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A refugee's daily struggle for a scoop of water

By Andrew Masinde

Added 1st March 2017 12:30 PM

The grim reality for a refugee in a settlement is that access to water is a daily struggle.

A refugee's daily struggle for a scoop of water

The grim reality for a refugee in a settlement is that access to water is a daily struggle.

Any survival expert will tell you that a human being can last more than a week without food but cannot live more than three days without water. 

And a geologist will tell you that about 71% of the Earth's surface is water-covered. But such abundance of this natural resource on our planet does not guarantee that water will be readily available to every one of us. Besides, it's one thing water being available and it's another it being safe for human consumption.

In many parts of the world, safe water is a rare commodity amid several efforts by nations, international groups and individuals to make this right. But for many people living within the spiral of desperation, anything will go - even a few scoops of contaminated underground water.

While those who have access to cleaner, safer water for daily consumption might take it for granted, their more desperate counterparts undoubtedly understand better the value of a single drop of the natural liquid.

Take, for instance, the refugees living in many of Uganda's refugee camps, especially in northen Uganda.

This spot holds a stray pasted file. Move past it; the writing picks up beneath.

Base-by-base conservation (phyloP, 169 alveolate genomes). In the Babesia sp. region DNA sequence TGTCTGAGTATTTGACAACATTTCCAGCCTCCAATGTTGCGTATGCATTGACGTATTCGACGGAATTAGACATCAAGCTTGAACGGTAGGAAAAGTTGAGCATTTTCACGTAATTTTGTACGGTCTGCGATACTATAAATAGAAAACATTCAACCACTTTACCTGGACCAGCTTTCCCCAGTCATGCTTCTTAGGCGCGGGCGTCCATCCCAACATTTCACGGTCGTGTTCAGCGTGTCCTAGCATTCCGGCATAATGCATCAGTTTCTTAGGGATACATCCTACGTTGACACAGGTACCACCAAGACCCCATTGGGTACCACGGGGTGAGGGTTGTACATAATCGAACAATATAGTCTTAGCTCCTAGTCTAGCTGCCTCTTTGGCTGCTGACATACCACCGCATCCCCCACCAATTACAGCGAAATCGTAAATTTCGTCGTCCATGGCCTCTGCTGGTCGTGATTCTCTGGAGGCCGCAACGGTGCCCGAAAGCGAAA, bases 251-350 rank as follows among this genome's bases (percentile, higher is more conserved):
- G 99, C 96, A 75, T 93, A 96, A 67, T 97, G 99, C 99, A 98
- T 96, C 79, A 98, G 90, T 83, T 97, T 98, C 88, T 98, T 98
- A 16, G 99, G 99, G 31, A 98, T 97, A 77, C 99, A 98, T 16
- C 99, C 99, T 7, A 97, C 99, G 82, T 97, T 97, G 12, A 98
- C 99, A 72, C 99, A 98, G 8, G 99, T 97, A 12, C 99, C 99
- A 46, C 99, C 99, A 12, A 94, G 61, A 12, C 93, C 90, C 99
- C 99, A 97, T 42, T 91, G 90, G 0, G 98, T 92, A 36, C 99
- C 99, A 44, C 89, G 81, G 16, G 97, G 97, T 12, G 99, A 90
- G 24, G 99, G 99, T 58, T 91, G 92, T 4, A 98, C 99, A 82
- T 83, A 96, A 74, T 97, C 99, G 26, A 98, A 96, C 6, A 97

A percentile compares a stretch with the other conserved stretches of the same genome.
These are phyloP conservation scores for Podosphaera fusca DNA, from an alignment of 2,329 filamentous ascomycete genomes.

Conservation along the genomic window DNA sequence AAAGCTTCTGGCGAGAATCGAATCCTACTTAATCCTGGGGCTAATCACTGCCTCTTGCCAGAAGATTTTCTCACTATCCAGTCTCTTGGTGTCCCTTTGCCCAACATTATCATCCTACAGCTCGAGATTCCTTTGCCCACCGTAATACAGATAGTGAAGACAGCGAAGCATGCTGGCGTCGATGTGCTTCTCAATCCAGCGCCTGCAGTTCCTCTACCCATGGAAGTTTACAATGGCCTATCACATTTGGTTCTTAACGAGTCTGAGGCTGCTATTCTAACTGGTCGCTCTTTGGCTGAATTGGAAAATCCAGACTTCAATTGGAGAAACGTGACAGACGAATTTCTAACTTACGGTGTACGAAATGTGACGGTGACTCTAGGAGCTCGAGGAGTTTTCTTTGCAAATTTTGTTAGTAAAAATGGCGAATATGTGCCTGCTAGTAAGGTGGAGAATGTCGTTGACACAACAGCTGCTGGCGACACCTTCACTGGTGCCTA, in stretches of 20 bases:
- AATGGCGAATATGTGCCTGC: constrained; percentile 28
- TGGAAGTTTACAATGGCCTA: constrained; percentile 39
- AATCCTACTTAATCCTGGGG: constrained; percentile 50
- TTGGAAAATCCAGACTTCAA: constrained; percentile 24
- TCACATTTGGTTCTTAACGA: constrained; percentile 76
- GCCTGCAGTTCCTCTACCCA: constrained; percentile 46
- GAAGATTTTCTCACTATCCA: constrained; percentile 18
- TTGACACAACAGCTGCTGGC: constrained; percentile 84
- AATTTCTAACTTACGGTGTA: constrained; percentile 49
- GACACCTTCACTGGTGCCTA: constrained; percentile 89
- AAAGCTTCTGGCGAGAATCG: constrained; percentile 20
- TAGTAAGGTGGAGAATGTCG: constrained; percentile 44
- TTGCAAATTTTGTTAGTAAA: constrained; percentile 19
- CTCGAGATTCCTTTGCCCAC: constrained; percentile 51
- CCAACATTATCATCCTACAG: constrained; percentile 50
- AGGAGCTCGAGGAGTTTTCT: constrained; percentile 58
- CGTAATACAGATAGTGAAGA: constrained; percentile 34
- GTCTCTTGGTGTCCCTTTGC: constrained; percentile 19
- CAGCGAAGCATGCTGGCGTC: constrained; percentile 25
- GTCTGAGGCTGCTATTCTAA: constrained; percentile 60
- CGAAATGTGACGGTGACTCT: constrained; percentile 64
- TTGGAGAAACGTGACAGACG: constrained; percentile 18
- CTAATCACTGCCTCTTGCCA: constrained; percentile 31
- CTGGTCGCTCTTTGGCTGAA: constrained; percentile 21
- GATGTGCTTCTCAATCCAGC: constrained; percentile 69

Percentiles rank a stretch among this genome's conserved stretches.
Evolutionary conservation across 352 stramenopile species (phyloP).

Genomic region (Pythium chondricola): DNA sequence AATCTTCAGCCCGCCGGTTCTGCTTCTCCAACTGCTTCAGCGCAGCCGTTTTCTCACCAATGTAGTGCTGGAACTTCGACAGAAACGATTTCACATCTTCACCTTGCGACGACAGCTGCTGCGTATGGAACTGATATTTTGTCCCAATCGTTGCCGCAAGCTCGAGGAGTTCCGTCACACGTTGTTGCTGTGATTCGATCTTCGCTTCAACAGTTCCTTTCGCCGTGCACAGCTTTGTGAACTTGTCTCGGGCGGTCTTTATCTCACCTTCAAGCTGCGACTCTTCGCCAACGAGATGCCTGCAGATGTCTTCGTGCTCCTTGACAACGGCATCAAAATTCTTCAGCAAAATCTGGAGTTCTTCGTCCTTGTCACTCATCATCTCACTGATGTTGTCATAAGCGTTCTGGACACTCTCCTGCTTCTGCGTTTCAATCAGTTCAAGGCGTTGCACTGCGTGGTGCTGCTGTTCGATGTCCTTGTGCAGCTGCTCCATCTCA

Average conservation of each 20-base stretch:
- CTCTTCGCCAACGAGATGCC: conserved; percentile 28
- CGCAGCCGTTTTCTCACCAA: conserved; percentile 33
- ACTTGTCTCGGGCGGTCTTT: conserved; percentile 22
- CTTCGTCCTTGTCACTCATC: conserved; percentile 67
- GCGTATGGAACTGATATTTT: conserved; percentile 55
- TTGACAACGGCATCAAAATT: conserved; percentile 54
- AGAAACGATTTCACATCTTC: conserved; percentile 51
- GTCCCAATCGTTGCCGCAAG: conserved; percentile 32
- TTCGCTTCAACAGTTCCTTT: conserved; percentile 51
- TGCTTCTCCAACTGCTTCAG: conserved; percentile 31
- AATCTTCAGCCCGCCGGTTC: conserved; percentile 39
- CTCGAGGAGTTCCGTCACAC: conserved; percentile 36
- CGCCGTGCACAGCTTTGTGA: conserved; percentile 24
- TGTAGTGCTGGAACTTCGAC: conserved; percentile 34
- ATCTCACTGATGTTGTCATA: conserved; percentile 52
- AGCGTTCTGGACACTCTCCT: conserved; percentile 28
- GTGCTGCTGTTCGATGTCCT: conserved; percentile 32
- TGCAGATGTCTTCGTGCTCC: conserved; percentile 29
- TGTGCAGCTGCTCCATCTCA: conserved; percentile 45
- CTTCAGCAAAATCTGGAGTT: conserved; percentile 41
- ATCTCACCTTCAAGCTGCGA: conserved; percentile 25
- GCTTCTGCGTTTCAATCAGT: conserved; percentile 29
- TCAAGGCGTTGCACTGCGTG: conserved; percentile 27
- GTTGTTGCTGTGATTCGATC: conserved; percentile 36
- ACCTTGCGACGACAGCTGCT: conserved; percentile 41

Lining up for water in Bidi Bidi Refugee Camp is a daily routine for occupants

The grim reality for them is that access to water is a daily struggle. A trip to any of the refugee camps opens one up to just how difficult it is to get water inside these settlements.

The camps often do not have the capacity to provide the recommended daily water minimum of 20 liters (a jerrycan) per person. As such, many are forced to look for alternative ways to get water.

In Ayilo Refugee Camp in Adjumani district, women and children have to endure long queues often under the scorching sun if they are to get water at collection points.


Some say they spend as many as four hours in the line waiting for their turn.

Others that can't stand such degree of endurance resort to collecting dirty water from ponds or roadside trenches.








In Bidi Bidi Refugee Camp in Yumbe district, the situation is no different. People spend hours in lines at water collection points to have a share.


Robert Baryamwesiga, the settlement commandant at Bidi Bidi Settlement, says water is still a challenge in the refugee camps. He says that as an emergency, they had to do water tracking from different areas to the refugee settlements for occupants to access water - which he says is expensive.

"However our plan is to put reliable water sources and one of the sources is River Nile where we shall have a water treatment plant [in Moyo, which borders Yumbe]. We want to pump water in all the camp zones and this needs resources."

These kids are relieved to get water at the newly built taps in the newly created Mvepi Refugee Camp in Arua district

Baryamwesiga says they have discovered some good water potentials in some areas that they are going to motorize. So far, there are 10 motorized water points and more water points are underway if funds allow.

At Ayilo Settlement Camp, the water taps are closed at given points of the day as a control measure, so the women carry their jerrycans and return later when the taps are reopened



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